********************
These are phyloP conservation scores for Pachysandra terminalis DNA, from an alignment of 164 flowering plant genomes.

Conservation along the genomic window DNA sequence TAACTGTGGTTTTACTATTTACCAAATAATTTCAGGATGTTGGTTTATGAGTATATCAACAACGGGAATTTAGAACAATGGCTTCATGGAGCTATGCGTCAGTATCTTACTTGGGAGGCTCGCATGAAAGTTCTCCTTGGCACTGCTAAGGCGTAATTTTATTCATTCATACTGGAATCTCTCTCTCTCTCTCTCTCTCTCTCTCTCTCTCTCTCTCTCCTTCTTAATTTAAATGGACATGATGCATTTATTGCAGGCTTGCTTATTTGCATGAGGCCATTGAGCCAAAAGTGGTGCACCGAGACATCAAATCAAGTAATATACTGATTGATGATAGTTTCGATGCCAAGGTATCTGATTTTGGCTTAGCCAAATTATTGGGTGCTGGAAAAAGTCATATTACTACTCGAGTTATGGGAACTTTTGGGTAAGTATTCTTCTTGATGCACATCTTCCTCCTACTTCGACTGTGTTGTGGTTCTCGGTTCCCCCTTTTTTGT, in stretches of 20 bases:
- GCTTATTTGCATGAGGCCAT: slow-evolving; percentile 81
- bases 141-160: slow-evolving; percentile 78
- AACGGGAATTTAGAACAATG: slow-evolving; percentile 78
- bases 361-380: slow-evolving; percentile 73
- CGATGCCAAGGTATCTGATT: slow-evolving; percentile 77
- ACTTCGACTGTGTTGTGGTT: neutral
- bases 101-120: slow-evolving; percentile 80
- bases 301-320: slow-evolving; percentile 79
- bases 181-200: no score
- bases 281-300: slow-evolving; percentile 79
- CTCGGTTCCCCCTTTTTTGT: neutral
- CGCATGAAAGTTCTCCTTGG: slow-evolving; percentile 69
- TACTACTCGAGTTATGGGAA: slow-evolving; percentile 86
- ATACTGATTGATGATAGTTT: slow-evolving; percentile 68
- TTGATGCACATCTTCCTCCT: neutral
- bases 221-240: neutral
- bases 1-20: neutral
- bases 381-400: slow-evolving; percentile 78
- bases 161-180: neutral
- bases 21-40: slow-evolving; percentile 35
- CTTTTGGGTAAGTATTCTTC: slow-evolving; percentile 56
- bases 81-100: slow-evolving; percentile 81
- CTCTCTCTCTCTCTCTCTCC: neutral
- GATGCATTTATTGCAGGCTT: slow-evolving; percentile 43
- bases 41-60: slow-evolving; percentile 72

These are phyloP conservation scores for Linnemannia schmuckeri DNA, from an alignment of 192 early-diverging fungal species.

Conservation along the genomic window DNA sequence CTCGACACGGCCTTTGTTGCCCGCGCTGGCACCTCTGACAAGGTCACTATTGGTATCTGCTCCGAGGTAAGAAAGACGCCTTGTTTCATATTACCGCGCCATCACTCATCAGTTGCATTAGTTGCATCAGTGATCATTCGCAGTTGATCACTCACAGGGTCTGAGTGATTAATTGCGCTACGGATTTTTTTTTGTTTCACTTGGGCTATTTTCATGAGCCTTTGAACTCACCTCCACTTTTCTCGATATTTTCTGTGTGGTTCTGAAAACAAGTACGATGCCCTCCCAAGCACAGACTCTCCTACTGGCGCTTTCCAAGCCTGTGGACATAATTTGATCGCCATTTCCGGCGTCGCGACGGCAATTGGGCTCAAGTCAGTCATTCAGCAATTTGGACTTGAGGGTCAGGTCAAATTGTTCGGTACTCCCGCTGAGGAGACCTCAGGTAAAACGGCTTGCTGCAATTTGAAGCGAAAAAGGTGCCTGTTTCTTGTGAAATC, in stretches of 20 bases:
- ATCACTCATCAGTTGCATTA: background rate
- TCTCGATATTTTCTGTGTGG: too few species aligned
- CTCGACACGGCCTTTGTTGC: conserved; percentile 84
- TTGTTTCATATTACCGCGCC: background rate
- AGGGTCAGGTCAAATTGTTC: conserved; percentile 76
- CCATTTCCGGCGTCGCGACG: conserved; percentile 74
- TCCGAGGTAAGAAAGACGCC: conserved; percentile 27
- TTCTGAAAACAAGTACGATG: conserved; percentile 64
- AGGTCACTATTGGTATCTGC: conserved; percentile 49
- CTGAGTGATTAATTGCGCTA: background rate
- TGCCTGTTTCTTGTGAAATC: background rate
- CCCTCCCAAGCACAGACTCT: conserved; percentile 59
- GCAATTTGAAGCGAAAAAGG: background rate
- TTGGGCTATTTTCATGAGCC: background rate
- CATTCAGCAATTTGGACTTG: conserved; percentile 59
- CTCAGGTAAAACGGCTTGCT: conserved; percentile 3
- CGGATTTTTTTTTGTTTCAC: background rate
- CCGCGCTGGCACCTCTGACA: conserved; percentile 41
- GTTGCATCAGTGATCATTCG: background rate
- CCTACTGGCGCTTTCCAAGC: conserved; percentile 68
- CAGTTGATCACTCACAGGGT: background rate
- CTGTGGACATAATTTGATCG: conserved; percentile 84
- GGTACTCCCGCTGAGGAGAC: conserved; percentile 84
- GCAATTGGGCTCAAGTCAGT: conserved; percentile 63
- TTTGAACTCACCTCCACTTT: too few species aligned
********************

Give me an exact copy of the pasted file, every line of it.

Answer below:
These are phyloP conservation scores for Pachysandra terminalis DNA, from an alignment of 164 flowering plant genomes.

Conservation along the genomic window DNA sequence TAACTGTGGTTTTACTATTTACCAAATAATTTCAGGATGTTGGTTTATGAGTATATCAACAACGGGAATTTAGAACAATGGCTTCATGGAGCTATGCGTCAGTATCTTACTTGGGAGGCTCGCATGAAAGTTCTCCTTGGCACTGCTAAGGCGTAATTTTATTCATTCATACTGGAATCTCTCTCTCTCTCTCTCTCTCTCTCTCTCTCTCTCTCTCTCCTTCTTAATTTAAATGGACATGATGCATTTATTGCAGGCTTGCTTATTTGCATGAGGCCATTGAGCCAAAAGTGGTGCACCGAGACATCAAATCAAGTAATATACTGATTGATGATAGTTTCGATGCCAAGGTATCTGATTTTGGCTTAGCCAAATTATTGGGTGCTGGAAAAAGTCATATTACTACTCGAGTTATGGGAACTTTTGGGTAAGTATTCTTCTTGATGCACATCTTCCTCCTACTTCGACTGTGTTGTGGTTCTCGGTTCCCCCTTTTTTGT, in stretches of 20 bases:
- GCTTATTTGCATGAGGCCAT: slow-evolving; percentile 81
- bases 141-160: slow-evolving; percentile 78
- AACGGGAATTTAGAACAATG: slow-evolving; percentile 78
- bases 361-380: slow-evolving; percentile 73
- CGATGCCAAGGTATCTGATT: slow-evolving; percentile 77
- ACTTCGACTGTGTTGTGGTT: neutral
- bases 101-120: slow-evolving; percentile 80
- bases 301-320: slow-evolving; percentile 79
- bases 181-200: no score
- bases 281-300: slow-evolving; percentile 79
- CTCGGTTCCCCCTTTTTTGT: neutral
- CGCATGAAAGTTCTCCTTGG: slow-evolving; percentile 69
- TACTACTCGAGTTATGGGAA: slow-evolving; percentile 86
- ATACTGATTGATGATAGTTT: slow-evolving; percentile 68
- TTGATGCACATCTTCCTCCT: neutral
- bases 221-240: neutral
- bases 1-20: neutral
- bases 381-400: slow-evolving; percentile 78
- bases 161-180: neutral
- bases 21-40: slow-evolving; percentile 35
- CTTTTGGGTAAGTATTCTTC: slow-evolving; percentile 56
- bases 81-100: slow-evolving; percentile 81
- CTCTCTCTCTCTCTCTCTCC: neutral
- GATGCATTTATTGCAGGCTT: slow-evolving; percentile 43
- bases 41-60: slow-evolving; percentile 72

These are phyloP conservation scores for Linnemannia schmuckeri DNA, from an alignment of 192 early-diverging fungal species.

Conservation along the genomic window DNA sequence CTCGACACGGCCTTTGTTGCCCGCGCTGGCACCTCTGACAAGGTCACTATTGGTATCTGCTCCGAGGTAAGAAAGACGCCTTGTTTCATATTACCGCGCCATCACTCATCAGTTGCATTAGTTGCATCAGTGATCATTCGCAGTTGATCACTCACAGGGTCTGAGTGATTAATTGCGCTACGGATTTTTTTTTGTTTCACTTGGGCTATTTTCATGAGCCTTTGAACTCACCTCCACTTTTCTCGATATTTTCTGTGTGGTTCTGAAAACAAGTACGATGCCCTCCCAAGCACAGACTCTCCTACTGGCGCTTTCCAAGCCTGTGGACATAATTTGATCGCCATTTCCGGCGTCGCGACGGCAATTGGGCTCAAGTCAGTCATTCAGCAATTTGGACTTGAGGGTCAGGTCAAATTGTTCGGTACTCCCGCTGAGGAGACCTCAGGTAAAACGGCTTGCTGCAATTTGAAGCGAAAAAGGTGCCTGTTTCTTGTGAAATC, in stretches of 20 bases:
- ATCACTCATCAGTTGCATTA: background rate
- TCTCGATATTTTCTGTGTGG: too few species aligned
- CTCGACACGGCCTTTGTTGC: conserved; percentile 84
- TTGTTTCATATTACCGCGCC: background rate
- AGGGTCAGGTCAAATTGTTC: conserved; percentile 76
- CCATTTCCGGCGTCGCGACG: conserved; percentile 74
- TCCGAGGTAAGAAAGACGCC: conserved; percentile 27
- TTCTGAAAACAAGTACGATG: conserved; percentile 64
- AGGTCACTATTGGTATCTGC: conserved; percentile 49
- CTGAGTGATTAATTGCGCTA: background rate
- TGCCTGTTTCTTGTGAAATC: background rate
- CCCTCCCAAGCACAGACTCT: conserved; percentile 59
- GCAATTTGAAGCGAAAAAGG: background rate
- TTGGGCTATTTTCATGAGCC: background rate
- CATTCAGCAATTTGGACTTG: conserved; percentile 59
- CTCAGGTAAAACGGCTTGCT: conserved; percentile 3
- CGGATTTTTTTTTGTTTCAC: background rate
- CCGCGCTGGCACCTCTGACA: conserved; percentile 41
- GTTGCATCAGTGATCATTCG: background rate
- CCTACTGGCGCTTTCCAAGC: conserved; percentile 68
- CAGTTGATCACTCACAGGGT: background rate
- CTGTGGACATAATTTGATCG: conserved; percentile 84
- GGTACTCCCGCTGAGGAGAC: conserved; percentile 84
- GCAATTGGGCTCAAGTCAGT: conserved; percentile 63
- TTTGAACTCACCTCCACTTT: too few species aligned